"That short-sightedness could come at a cost," Sarnowitz said. "Both longevity risk and inflation risk are real and without proper planning, many retirees are going to face a big shortfall between the amount they save and how much they actually need."
What that means is retirees need to reconsider portfolios that shortchange stocks for the supposedly safer world of bonds in their retirement portfolios. Historically, stocks have been the only investment that have outpaced inflation. Sarnowitz urges investors to consider a diversified portfolio to offset the volatility that is inherent to stocks.
Retirement Risk Factor #2: Volatility
To minimize volatility, Sarnowitz recommends dusting off the notebook from that long-forgotten statistics course in college. By using the statistical measurement of standard deviation, an investor can determine whether or not their holdings are too volatile.
The higher the standard deviation of the portfolio from the average rate of return from year to year, the higher the volatility. And the higher the volatility, the higher the risk of portfolio failure in retirement.
Retirement Risk Factor #3: Sequence of Return
Simply put, the sequence of return risk means that if your portfolio loses money early in retirement, those losses are going to be amplified later on. Withdrawing $40,000 for your first year of retirement from a $1 million portfolio is much different than withdrawing $40,000 from a portfolio that has dipped to $900,000 because of a recession or poor stock performance.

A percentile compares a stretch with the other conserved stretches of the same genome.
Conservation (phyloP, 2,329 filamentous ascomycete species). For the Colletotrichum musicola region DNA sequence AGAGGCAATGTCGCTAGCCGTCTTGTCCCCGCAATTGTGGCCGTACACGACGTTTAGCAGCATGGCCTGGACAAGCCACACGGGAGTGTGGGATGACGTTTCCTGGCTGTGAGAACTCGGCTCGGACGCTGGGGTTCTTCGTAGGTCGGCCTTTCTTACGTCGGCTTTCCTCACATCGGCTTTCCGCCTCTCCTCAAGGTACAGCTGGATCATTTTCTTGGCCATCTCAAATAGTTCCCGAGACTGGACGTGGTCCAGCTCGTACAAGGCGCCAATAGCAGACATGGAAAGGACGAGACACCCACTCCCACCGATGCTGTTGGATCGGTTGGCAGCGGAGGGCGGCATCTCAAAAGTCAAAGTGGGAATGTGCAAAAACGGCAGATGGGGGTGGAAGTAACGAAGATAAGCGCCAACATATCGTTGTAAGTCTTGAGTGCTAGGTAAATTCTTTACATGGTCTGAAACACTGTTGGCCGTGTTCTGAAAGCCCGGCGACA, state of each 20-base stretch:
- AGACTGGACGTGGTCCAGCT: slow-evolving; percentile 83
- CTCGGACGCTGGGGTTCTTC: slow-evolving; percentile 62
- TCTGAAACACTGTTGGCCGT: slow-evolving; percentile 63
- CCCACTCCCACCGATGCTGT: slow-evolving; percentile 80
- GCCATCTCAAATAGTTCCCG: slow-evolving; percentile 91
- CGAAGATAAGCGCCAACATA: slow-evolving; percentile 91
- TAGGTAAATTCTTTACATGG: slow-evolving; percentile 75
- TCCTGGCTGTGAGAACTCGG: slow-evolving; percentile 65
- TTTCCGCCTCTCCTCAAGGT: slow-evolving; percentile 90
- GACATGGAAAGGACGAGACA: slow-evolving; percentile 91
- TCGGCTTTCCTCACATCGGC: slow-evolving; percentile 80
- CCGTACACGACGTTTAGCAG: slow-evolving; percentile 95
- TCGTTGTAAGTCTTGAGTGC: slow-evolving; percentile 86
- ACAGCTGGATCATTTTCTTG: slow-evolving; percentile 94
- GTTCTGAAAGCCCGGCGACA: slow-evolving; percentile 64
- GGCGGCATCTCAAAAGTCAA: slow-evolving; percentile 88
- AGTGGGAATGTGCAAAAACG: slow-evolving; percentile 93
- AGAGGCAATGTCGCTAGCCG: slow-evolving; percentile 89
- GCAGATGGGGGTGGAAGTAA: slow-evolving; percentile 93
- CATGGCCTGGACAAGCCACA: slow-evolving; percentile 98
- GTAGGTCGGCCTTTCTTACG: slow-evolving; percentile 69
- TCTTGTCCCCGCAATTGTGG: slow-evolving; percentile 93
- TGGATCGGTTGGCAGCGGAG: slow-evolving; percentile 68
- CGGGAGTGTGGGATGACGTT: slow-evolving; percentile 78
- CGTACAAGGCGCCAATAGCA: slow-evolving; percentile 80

Like volatility, investors can’t control sequence of return. But they can protect themselves from the risk by having a "safe bucket" of funds to withdraw from in the event of a dramatic downturn in the market.
That allows them to keep their principal stocks to wait out the market correction. Sarnowitz also pointed to research that shows such a safe bucket has a psychological benefit of making investors less likely to panic and sell stocks when the market dips, then have to rebuy them at highs.